Again, the same percentage of box efficiency as the one shown in examples 3 & 4 possibly?
Whilst on the subject as to finding a perfect way of taking water from the surface of a container whilst allowing the rising water within the container to rise as water does, thereby supplying all media surfaces as required – no matter where pipeline supplying the suction inlet of the pump is inserted or placed, ‘tracking’ will begin once the pump is started. Again, the momentum of incoming water produces this ‘tracking’ whilst the suction of the pump inlet further beckons the incoming water flow towards it when it is then taken into the pump.
Furthermore, and this is VERY important, the invisible channel formed as a result of the water tracking cannot possibly be improved upon or increased in size even by the heaviest of added water jets or aeration to disturb this in the hope of distributing more water to supply to areas within the box that are outside of the invisible channel. Whilst it will provide aeration and disturbance to all water and surfaces within the container, the invisible channel will continue its path completely undisturbed and so the ‘box potential’ remains to be inefficient.
Although this example is the most efficient way I know of to take surface water from a box and use a better performance than the earlier examples above, it is, nonetheless, a compromise that still only performs to around 25% of the box itself. Please do not try this at home as it incorporates PRECISE horizontal levels in the making and siting of the box and also incorporates level switches to control the pump and expensive electrical switchgear to regulate the incoming water supply when the rare need arises. In short, it is a costly nonsense that only produces 10% more efficiency than the earlier examples – but it is an improvement all the same which makes the earlier box examples even less attractive as a serious proposition.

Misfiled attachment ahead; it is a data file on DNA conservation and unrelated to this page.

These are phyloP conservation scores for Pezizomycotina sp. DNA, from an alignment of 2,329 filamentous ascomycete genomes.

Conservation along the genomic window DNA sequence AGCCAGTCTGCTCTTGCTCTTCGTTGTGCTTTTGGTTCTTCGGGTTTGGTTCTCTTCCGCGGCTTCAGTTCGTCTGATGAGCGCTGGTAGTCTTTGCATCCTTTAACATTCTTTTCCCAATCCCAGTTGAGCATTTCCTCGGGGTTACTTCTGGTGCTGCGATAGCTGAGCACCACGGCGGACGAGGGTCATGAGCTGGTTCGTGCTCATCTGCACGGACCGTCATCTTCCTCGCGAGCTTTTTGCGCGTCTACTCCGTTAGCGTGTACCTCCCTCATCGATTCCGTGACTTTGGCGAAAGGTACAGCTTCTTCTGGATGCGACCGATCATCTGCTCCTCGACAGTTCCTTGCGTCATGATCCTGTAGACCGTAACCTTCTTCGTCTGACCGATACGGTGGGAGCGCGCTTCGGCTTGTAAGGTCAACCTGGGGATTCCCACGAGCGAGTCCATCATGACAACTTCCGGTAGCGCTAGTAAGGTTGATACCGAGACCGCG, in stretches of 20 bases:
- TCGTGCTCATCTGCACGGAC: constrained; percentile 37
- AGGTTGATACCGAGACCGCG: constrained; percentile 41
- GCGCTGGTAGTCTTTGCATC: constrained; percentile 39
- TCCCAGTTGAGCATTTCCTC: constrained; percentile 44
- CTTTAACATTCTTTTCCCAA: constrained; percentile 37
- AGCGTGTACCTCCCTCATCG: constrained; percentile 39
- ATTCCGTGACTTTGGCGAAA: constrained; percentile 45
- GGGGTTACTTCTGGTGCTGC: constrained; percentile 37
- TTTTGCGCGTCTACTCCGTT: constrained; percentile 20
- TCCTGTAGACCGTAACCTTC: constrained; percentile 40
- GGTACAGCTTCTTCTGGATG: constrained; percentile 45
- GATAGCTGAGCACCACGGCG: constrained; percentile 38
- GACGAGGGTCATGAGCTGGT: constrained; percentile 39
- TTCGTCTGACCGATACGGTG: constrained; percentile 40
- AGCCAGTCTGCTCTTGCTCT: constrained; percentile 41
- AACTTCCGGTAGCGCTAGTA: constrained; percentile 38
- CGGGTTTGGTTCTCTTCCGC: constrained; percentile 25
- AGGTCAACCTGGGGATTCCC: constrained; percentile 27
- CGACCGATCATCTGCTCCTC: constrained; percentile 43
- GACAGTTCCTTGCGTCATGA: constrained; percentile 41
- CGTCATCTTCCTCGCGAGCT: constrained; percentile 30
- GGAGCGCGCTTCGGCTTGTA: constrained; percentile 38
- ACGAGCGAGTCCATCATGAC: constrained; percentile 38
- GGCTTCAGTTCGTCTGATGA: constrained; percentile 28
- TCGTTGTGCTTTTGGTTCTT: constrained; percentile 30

As shown in the layout, the inner box chamber finishes just below final water level of the pond surface. Another trough is constructed all around the box, which finishes slightly above pond water level. The depth, width and level position of the trough can be tailored to suit as required. Providing the box sits PERFECTLY level and the inner box top is also EXACTLY level, then incoming gravity-fed water will reach the top level of the inner box and cascade over all the top of the box equally producing a waterfall effect to all perimeters of the inner box. This water will fall into the trough below and, if no pump is switched on, will simply rise to the water level of the pond and stop. The pump suction inlet can then be taken from any part of the underside or side of the trough and switched on. Once the trough level falls below the inner box level, the waterfall supplied by the incoming water as in any gravity-fed application will then replace this and thus the system continues in its mediocrity.